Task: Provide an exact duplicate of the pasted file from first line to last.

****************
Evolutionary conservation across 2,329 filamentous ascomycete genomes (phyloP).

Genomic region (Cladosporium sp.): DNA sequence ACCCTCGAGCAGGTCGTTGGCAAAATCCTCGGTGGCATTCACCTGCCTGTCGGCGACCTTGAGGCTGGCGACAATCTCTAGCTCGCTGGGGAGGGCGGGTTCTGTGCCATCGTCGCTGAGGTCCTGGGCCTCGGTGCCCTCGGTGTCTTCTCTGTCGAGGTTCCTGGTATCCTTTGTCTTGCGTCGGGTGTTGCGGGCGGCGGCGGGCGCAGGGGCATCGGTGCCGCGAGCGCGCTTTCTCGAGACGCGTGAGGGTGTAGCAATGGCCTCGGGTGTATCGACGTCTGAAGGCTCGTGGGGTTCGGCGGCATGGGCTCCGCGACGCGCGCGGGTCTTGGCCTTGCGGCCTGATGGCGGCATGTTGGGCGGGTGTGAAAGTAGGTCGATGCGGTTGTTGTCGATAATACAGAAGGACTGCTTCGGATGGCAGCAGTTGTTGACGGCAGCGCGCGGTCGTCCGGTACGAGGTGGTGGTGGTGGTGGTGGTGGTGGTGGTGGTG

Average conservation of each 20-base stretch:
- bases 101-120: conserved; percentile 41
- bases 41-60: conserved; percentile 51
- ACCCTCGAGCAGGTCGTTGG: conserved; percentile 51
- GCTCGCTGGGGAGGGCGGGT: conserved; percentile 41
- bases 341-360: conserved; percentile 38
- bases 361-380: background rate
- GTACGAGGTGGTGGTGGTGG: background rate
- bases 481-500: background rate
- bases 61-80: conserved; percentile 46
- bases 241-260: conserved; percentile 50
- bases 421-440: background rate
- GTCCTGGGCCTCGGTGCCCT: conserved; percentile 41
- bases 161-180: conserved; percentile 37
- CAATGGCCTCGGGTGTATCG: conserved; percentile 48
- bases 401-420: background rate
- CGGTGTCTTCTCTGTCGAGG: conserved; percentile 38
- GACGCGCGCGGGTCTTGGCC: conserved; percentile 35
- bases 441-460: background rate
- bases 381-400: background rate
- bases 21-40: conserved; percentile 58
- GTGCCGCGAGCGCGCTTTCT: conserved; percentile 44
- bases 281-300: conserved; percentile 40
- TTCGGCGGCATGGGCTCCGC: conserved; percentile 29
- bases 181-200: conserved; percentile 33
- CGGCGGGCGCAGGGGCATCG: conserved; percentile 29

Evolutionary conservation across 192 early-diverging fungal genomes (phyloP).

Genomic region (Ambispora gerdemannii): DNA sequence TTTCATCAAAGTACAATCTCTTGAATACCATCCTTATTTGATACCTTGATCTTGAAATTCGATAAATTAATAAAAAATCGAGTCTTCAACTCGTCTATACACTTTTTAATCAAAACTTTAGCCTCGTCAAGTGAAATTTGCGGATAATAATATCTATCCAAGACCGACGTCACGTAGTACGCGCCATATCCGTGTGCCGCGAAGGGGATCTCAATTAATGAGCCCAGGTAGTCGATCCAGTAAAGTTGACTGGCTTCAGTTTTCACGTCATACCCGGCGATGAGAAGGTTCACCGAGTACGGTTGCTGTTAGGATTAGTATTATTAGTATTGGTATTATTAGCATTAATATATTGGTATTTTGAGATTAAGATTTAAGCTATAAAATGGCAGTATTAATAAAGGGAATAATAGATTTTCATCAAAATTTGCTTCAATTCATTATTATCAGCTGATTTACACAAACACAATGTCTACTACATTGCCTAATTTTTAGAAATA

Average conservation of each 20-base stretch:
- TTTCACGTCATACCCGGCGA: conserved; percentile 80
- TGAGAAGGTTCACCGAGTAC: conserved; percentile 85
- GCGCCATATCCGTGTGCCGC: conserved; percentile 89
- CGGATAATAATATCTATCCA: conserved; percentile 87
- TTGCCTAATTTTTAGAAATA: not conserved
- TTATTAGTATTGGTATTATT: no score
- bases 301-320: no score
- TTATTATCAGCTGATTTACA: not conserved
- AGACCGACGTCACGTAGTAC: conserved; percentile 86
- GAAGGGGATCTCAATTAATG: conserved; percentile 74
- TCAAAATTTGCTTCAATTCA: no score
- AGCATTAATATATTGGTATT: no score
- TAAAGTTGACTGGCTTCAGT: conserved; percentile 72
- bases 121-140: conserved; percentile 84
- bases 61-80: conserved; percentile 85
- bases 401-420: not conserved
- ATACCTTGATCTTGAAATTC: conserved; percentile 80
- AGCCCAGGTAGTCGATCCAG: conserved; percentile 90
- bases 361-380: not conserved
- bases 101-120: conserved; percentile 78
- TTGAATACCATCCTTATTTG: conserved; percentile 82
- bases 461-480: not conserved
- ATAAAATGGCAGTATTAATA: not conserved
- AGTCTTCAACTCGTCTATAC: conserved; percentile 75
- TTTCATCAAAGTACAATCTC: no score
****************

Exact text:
Evolutionary conservation across 2,329 filamentous ascomycete genomes (phyloP).

Genomic region (Cladosporium sp.): DNA sequence ACCCTCGAGCAGGTCGTTGGCAAAATCCTCGGTGGCATTCACCTGCCTGTCGGCGACCTTGAGGCTGGCGACAATCTCTAGCTCGCTGGGGAGGGCGGGTTCTGTGCCATCGTCGCTGAGGTCCTGGGCCTCGGTGCCCTCGGTGTCTTCTCTGTCGAGGTTCCTGGTATCCTTTGTCTTGCGTCGGGTGTTGCGGGCGGCGGCGGGCGCAGGGGCATCGGTGCCGCGAGCGCGCTTTCTCGAGACGCGTGAGGGTGTAGCAATGGCCTCGGGTGTATCGACGTCTGAAGGCTCGTGGGGTTCGGCGGCATGGGCTCCGCGACGCGCGCGGGTCTTGGCCTTGCGGCCTGATGGCGGCATGTTGGGCGGGTGTGAAAGTAGGTCGATGCGGTTGTTGTCGATAATACAGAAGGACTGCTTCGGATGGCAGCAGTTGTTGACGGCAGCGCGCGGTCGTCCGGTACGAGGTGGTGGTGGTGGTGGTGGTGGTGGTGGTGGTG

Average conservation of each 20-base stretch:
- bases 101-120: conserved; percentile 41
- bases 41-60: conserved; percentile 51
- ACCCTCGAGCAGGTCGTTGG: conserved; percentile 51
- GCTCGCTGGGGAGGGCGGGT: conserved; percentile 41
- bases 341-360: conserved; percentile 38
- bases 361-380: background rate
- GTACGAGGTGGTGGTGGTGG: background rate
- bases 481-500: background rate
- bases 61-80: conserved; percentile 46
- bases 241-260: conserved; percentile 50
- bases 421-440: background rate
- GTCCTGGGCCTCGGTGCCCT: conserved; percentile 41
- bases 161-180: conserved; percentile 37
- CAATGGCCTCGGGTGTATCG: conserved; percentile 48
- bases 401-420: background rate
- CGGTGTCTTCTCTGTCGAGG: conserved; percentile 38
- GACGCGCGCGGGTCTTGGCC: conserved; percentile 35
- bases 441-460: background rate
- bases 381-400: background rate
- bases 21-40: conserved; percentile 58
- GTGCCGCGAGCGCGCTTTCT: conserved; percentile 44
- bases 281-300: conserved; percentile 40
- TTCGGCGGCATGGGCTCCGC: conserved; percentile 29
- bases 181-200: conserved; percentile 33
- CGGCGGGCGCAGGGGCATCG: conserved; percentile 29

Evolutionary conservation across 192 early-diverging fungal genomes (phyloP).

Genomic region (Ambispora gerdemannii): DNA sequence TTTCATCAAAGTACAATCTCTTGAATACCATCCTTATTTGATACCTTGATCTTGAAATTCGATAAATTAATAAAAAATCGAGTCTTCAACTCGTCTATACACTTTTTAATCAAAACTTTAGCCTCGTCAAGTGAAATTTGCGGATAATAATATCTATCCAAGACCGACGTCACGTAGTACGCGCCATATCCGTGTGCCGCGAAGGGGATCTCAATTAATGAGCCCAGGTAGTCGATCCAGTAAAGTTGACTGGCTTCAGTTTTCACGTCATACCCGGCGATGAGAAGGTTCACCGAGTACGGTTGCTGTTAGGATTAGTATTATTAGTATTGGTATTATTAGCATTAATATATTGGTATTTTGAGATTAAGATTTAAGCTATAAAATGGCAGTATTAATAAAGGGAATAATAGATTTTCATCAAAATTTGCTTCAATTCATTATTATCAGCTGATTTACACAAACACAATGTCTACTACATTGCCTAATTTTTAGAAATA

Average conservation of each 20-base stretch:
- TTTCACGTCATACCCGGCGA: conserved; percentile 80
- TGAGAAGGTTCACCGAGTAC: conserved; percentile 85
- GCGCCATATCCGTGTGCCGC: conserved; percentile 89
- CGGATAATAATATCTATCCA: conserved; percentile 87
- TTGCCTAATTTTTAGAAATA: not conserved
- TTATTAGTATTGGTATTATT: no score
- bases 301-320: no score
- TTATTATCAGCTGATTTACA: not conserved
- AGACCGACGTCACGTAGTAC: conserved; percentile 86
- GAAGGGGATCTCAATTAATG: conserved; percentile 74
- TCAAAATTTGCTTCAATTCA: no score
- AGCATTAATATATTGGTATT: no score
- TAAAGTTGACTGGCTTCAGT: conserved; percentile 72
- bases 121-140: conserved; percentile 84
- bases 61-80: conserved; percentile 85
- bases 401-420: not conserved
- ATACCTTGATCTTGAAATTC: conserved; percentile 80
- AGCCCAGGTAGTCGATCCAG: conserved; percentile 90
- bases 361-380: not conserved
- bases 101-120: conserved; percentile 78
- TTGAATACCATCCTTATTTG: conserved; percentile 82
- bases 461-480: not conserved
- ATAAAATGGCAGTATTAATA: not conserved
- AGTCTTCAACTCGTCTATAC: conserved; percentile 75
- TTTCATCAAAGTACAATCTC: no score